Gulfstream Lays Pipe in Tampa Bay, Offshore Alabama
While legislation remains alive that could cripple future expansions of the Gulfstream Natural Gas pipeline and might even bring the project to a standstill, sponsors Duke Energy and Williams said they are moving forward with construction. A Williams spokesman said the company remains confident that the legislation against the pipeline will be removed from the energy appropriations bill during conference on the measure in September.
"It's not law, and we've been assured and multiple people have said publicly that they are going to make sure it gets removed from the language of the bill when it goes to conference," said Williams spokesman Chris Stockton. "We're still going forward. We're putting pipe in the ground. I don't see anything at this point stopping us."
Gulfstream Natural Gas already has started to lay pipe in Tampa Bay for the 753-mile Gulf-crossing pipeline system. The work is part of the shallow water construction effort that includes burying 27 miles of concrete-coated steel pipe between Port Manatee and an area 20 miles west of Sunshine Skyway Bridge. The shallow water work is scheduled to be completed by the end of August. The shallow pipe laying effort will install about one mile of pipe each day.
Another pipe barge is currently laying pipe in deep water off the coast of Alabama, working its way toward Florida. To date, it has laid 25 of the 419 miles of offshore pipe. The $1.6 billion Gulfstream system will be the largest pipeline in the Gulf of Mexico, with capacity to transport 1.1 Bcf/d. It is also the first new natural gas transportation system to serve Florida in more than 40 years.
Florida's need for natural gas to fuel power generation prompted construction of Gulfstream, which will bring gas from onshore and offshore Mississippi and Alabama. Some Alabama congressmen, however, think Florida should use the natural gas off its own coastline rather than those of its neighboring states.
The House voted by a narrow margin in June to retain a measure that attempts to block construction of the project (see NGI, July 2). By 213 to 210, the full House rejected a proposal by key members of the Florida delegation to remove the anti-Gulfstream measure from a $24 billion Energy and Water Development Appropriations bill that was later adopted. With the narrow victory, House lawmakers from producer states sent Florida a message: it could have Gulfstream to supply it with out-of-state natural gas, or it could continue its moratorium on offshore exploration and production, but it couldn't have both.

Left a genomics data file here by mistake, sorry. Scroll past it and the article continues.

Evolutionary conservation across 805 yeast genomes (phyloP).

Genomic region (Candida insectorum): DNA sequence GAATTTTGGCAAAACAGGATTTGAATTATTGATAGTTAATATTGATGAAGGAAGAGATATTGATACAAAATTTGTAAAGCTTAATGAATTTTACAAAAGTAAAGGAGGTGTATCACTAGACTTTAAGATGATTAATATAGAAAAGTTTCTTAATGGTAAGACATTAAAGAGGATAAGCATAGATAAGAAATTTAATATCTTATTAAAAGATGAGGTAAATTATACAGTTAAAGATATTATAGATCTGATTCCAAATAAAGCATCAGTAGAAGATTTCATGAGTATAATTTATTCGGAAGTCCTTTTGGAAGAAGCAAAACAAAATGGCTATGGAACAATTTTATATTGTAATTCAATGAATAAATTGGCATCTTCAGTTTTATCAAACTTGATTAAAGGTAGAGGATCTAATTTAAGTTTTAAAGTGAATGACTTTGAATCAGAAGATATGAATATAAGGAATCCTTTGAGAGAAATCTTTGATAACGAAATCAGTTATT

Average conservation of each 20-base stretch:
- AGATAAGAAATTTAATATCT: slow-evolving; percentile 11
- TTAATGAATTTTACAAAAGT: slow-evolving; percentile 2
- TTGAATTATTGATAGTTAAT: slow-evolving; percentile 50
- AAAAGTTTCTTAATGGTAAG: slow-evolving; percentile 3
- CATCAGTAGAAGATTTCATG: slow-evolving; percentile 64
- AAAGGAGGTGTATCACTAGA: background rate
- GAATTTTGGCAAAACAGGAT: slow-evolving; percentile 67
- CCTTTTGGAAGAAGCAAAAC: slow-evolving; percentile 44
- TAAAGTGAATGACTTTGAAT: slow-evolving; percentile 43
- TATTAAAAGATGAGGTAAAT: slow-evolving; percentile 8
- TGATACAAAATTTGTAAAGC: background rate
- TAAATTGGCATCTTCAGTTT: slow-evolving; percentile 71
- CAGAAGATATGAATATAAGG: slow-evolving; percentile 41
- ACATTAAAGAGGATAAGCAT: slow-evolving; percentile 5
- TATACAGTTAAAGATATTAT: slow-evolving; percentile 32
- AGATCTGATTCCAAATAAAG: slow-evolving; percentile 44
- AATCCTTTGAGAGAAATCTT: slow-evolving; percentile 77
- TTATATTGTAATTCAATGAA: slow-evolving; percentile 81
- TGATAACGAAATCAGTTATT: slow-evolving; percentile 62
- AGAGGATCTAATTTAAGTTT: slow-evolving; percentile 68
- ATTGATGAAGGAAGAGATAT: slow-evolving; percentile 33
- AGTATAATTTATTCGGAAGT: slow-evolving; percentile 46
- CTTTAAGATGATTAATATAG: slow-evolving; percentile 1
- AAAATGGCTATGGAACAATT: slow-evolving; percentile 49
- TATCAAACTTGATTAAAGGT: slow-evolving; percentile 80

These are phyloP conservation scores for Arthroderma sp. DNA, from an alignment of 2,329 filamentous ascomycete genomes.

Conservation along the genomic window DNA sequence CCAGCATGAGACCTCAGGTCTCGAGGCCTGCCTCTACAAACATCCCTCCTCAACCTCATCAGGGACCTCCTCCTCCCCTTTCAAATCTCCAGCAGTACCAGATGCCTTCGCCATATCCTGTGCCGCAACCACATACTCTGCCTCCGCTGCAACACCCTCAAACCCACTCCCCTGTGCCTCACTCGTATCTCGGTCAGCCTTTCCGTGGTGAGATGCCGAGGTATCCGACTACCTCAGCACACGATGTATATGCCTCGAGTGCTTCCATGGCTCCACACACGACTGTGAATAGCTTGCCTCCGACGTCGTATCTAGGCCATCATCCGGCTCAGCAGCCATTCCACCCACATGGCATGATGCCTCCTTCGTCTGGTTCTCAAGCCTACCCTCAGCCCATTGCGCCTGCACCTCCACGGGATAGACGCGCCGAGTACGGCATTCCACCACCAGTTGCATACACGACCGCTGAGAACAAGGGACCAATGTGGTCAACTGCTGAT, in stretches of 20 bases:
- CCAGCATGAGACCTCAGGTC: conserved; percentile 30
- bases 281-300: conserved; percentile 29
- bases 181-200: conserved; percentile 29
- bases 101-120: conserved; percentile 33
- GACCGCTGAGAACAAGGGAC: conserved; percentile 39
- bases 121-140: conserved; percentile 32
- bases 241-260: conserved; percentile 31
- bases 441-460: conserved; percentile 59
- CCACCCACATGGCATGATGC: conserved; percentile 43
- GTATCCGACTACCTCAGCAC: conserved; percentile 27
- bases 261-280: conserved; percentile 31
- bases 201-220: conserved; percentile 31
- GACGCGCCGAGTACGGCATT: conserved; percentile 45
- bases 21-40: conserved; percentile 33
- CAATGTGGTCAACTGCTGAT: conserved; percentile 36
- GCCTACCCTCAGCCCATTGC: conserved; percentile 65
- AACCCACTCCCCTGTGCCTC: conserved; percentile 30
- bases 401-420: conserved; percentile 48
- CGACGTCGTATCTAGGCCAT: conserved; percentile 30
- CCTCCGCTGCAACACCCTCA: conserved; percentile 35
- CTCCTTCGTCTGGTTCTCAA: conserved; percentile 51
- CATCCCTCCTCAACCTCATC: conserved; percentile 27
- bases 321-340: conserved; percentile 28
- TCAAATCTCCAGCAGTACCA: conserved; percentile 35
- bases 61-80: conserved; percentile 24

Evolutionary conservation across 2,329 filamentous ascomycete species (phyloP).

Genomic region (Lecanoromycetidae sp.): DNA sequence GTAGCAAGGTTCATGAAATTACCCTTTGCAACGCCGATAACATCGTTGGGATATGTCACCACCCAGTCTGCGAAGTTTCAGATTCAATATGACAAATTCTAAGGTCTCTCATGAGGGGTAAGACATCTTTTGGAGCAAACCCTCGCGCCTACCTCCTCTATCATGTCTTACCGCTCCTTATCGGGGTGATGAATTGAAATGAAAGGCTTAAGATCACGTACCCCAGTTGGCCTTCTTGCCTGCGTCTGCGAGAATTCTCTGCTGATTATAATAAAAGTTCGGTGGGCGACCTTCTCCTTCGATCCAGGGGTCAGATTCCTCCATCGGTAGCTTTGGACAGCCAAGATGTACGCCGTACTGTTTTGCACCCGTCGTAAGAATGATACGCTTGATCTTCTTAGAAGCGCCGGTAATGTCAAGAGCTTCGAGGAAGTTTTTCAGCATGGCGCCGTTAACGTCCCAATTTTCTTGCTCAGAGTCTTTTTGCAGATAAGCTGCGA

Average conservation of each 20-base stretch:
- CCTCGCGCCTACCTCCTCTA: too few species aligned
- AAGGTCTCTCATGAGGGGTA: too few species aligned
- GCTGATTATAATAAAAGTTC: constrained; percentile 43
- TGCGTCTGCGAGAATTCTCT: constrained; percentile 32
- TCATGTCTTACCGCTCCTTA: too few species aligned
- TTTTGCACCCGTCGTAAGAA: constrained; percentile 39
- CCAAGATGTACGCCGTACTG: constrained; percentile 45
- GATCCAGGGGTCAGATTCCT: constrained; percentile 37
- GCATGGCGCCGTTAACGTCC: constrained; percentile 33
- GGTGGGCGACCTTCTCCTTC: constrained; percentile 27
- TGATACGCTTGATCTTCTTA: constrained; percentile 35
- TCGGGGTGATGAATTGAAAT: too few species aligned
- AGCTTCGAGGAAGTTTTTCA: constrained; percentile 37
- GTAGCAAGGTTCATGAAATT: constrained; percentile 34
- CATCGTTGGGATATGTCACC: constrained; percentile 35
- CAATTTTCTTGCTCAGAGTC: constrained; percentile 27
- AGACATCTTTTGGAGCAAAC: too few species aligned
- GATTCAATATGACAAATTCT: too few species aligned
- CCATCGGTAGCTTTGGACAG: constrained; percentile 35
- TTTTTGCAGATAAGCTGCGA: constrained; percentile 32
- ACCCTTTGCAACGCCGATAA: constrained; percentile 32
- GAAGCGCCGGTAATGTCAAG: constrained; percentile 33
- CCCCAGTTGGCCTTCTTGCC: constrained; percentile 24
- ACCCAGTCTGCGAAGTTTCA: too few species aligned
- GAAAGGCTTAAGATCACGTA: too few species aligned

The vote was a major win for the Alabama delegation, particularly Rep. Sonny Callahan (R-AL), who dropped the anti-Gulfstream measure into the spending bill in retaliation for the Florida delegation's move to bar drilling off the state's coasts in an interior appropriations bill. The fact that Florida House lawmakers brought the offshore drilling measure up for a floor vote when the majority of Alabama's delegation was out of town only served to widen the rift between the two factions.
Although Callahan's Gulfstream measure survived floor debate, it still may not make it into the final bill. Rep. C.W. "Bill" Young (R-FL), chairman of the House Appropriations Committee, has vowed to remove the section during conference on the legislation.
If the measure does pass, however, it would cease funding for FERC regulatory reviews of the project. "The real impact would be on future expansions and things like that," said Stockton. "Congressmen recognize that the project was just targeted to raise that issue at that given time and there's no merit or grounds for the opposition. The issue was drilling off the coast of Florida, and they achieved what they were setting out to achieve, which was to raise the debate. They reached a compromise on drilling. It was never really about the Gulfstream project. We're confident it will get pulled when it goes to conference."
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